CARSON CITY, Nev. (AP) - State Republican Party leaders are still hunting for a date to complete a convention abruptly shut down prior to final votes on what was shaping up as a Nevada delegation to the national GOP convention with more supporters for Ron Paul than John McCain.
Zach Moyle, the state party's executive director, said Monday the plan is still to have the convention in the Reno area, but it has been tough to arrange on short notice for space for a big crowd. There were more than 1,300 people at the party's April 26 convention in Reno.
The state GOP also has looked into options such as mail-in balloting or teleconferencing to get a good turnout and also hold down costs for participants, Moyle said.
Completing the convention by mid-June would be good, but "it's much more imperative to make sure we can maximize turnout as opposed to getting a date set right away," Moyle said.
Ron Paul backers were upset by the recess at the April 26 convention and expressed concern about getting fair treatment when it resumes. Party leaders have insisted the Paul supporters won't be disenfranchised.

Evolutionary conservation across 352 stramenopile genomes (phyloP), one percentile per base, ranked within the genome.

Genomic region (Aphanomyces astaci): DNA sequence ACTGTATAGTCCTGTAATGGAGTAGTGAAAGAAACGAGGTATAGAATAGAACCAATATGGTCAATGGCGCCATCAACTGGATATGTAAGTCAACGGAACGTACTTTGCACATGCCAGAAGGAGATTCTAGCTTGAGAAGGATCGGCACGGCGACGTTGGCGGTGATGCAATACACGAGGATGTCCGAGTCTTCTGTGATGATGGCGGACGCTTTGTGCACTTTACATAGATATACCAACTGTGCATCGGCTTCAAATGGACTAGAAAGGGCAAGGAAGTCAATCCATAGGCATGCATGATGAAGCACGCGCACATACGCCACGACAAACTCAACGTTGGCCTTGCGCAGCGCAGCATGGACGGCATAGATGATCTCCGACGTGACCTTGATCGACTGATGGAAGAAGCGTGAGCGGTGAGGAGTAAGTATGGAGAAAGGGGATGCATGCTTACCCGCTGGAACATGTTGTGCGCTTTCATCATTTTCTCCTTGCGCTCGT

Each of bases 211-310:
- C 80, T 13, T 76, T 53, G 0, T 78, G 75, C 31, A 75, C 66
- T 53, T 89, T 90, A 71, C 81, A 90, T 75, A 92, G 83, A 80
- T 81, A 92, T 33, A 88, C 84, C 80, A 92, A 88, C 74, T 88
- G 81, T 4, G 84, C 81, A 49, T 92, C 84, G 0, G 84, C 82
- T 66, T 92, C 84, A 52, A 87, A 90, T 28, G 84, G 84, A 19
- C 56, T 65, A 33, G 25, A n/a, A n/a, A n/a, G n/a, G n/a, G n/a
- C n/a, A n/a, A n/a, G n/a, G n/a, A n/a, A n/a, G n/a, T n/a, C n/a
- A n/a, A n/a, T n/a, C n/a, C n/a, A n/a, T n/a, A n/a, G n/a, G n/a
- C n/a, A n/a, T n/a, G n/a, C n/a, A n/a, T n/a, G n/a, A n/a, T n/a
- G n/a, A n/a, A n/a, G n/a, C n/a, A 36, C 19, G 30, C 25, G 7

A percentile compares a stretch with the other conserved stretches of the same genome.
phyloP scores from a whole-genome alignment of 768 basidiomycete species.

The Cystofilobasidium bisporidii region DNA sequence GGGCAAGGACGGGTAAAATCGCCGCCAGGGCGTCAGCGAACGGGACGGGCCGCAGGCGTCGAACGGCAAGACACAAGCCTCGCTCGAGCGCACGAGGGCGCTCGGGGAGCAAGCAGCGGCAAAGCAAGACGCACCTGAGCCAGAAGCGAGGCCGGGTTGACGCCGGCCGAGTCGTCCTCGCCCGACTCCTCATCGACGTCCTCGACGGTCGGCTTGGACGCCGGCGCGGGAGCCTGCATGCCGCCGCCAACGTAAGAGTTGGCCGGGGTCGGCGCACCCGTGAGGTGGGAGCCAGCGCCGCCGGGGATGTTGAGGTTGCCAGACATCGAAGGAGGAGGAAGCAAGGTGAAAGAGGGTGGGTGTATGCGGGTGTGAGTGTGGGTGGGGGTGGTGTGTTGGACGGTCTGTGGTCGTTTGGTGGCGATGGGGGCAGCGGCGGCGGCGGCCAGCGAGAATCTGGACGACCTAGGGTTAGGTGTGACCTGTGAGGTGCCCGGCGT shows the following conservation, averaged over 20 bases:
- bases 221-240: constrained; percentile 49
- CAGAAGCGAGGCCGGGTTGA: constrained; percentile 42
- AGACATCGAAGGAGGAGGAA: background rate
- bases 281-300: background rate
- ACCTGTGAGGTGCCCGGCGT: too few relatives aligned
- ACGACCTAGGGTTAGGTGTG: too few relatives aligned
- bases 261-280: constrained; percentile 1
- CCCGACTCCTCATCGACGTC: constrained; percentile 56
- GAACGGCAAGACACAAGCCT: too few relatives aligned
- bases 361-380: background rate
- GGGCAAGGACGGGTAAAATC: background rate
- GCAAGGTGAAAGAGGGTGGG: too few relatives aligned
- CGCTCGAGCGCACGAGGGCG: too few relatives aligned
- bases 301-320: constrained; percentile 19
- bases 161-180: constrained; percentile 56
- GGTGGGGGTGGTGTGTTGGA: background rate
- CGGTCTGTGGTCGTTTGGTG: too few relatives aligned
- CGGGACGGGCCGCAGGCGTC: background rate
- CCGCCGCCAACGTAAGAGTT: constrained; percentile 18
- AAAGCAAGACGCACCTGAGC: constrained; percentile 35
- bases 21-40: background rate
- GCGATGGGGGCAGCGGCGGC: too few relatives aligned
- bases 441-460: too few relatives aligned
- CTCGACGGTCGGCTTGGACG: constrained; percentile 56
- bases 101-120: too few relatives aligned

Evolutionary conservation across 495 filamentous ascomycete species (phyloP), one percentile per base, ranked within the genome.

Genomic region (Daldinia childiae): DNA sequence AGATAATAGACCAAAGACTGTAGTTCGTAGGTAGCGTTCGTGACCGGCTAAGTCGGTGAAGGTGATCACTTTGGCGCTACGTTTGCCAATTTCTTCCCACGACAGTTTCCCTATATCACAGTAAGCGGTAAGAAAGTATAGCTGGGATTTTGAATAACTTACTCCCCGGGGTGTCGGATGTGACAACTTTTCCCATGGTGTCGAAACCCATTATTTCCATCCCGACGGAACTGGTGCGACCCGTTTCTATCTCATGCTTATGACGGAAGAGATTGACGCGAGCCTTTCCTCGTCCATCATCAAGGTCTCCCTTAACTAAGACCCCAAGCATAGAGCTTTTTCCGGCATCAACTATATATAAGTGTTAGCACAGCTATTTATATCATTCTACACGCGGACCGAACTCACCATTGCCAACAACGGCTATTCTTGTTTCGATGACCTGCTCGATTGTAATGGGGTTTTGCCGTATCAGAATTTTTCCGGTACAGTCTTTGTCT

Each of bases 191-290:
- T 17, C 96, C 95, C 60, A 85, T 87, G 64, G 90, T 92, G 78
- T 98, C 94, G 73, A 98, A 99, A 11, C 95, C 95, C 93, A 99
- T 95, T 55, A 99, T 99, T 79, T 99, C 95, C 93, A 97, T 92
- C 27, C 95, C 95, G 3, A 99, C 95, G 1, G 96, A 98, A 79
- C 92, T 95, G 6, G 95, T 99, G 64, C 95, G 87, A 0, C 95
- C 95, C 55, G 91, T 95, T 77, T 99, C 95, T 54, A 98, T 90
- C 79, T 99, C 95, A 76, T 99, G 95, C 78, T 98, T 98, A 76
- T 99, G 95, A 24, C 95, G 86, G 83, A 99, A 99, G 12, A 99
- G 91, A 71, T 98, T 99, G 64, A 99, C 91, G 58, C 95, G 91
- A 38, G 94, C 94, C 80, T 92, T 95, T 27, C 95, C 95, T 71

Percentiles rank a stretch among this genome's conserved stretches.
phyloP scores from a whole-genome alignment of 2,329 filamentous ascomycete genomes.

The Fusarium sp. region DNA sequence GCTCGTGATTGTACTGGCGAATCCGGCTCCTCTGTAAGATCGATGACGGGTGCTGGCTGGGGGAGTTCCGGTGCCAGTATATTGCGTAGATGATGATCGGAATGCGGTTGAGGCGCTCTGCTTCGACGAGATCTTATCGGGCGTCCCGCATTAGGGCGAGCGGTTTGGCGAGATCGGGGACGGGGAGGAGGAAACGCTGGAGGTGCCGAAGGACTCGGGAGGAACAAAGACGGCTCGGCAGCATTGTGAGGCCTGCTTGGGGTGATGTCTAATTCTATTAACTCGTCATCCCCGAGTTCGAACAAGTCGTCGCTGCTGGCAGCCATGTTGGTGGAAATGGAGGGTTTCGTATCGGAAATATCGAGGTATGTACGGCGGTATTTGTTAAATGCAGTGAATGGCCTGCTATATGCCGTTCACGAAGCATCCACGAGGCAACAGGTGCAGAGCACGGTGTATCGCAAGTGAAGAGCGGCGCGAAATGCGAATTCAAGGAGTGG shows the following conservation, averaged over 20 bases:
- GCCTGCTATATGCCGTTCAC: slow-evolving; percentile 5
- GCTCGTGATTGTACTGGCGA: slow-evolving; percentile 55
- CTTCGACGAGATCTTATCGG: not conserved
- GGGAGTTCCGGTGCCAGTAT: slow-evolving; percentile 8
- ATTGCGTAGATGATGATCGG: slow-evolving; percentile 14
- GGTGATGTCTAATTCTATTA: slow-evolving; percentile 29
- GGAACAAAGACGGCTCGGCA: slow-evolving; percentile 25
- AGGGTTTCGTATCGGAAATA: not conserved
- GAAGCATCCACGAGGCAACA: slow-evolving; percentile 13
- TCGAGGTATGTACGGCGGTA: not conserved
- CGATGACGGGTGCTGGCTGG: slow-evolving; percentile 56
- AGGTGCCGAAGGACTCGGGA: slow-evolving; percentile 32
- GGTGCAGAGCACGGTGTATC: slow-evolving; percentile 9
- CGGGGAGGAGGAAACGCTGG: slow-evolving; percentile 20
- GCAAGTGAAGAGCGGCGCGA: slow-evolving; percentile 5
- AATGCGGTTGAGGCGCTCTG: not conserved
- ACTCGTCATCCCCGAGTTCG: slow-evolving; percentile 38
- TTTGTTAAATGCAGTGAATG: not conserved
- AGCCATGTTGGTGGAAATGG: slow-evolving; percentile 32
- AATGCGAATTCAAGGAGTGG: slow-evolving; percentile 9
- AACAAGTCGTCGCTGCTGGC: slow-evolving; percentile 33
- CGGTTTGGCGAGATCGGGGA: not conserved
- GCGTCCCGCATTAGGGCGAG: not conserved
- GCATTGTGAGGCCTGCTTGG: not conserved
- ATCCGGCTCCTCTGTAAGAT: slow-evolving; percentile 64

Jeff Greenspan, regional coordinator for the Paul campaign, has said supporters of the Texas congressman will turn out in force for the rest of the convention, adding that the big concern is that the 31-member national convention delegation not be picked in secret.
State Sen. Bob Beers, R-Las Vegas, who chaired the convention, has said it would have taken several hours more to complete work on the national convention delegation, and "we were on overtime on our contract for our convention space."
Beers was booed loudly as he called for the convention recess. The shutdown ended a long day that pitted outnumbered supporters of McCain, the presumptive Republican presidential nominee, against well-organized Paul supporters who were able to get a rule change positioning them for more national convention delegate slots than expected.
State GOP Chairwoman Sue Lowden has said the rules change wasn't
anticipated. She denied any anti-Paul bias, saying expected slates of national delegates were prepared through a fair and open process by the convention's nominations committee and the party thought the convention would accept them.
Mitt Romney, now campaigning for McCain, got 52 percent in Nevada's GOP precinct straw polls in January, while McCain and Paul split a quarter of the votes.
(Copyright 2008 by The Associated Press. All Rights Reserved.)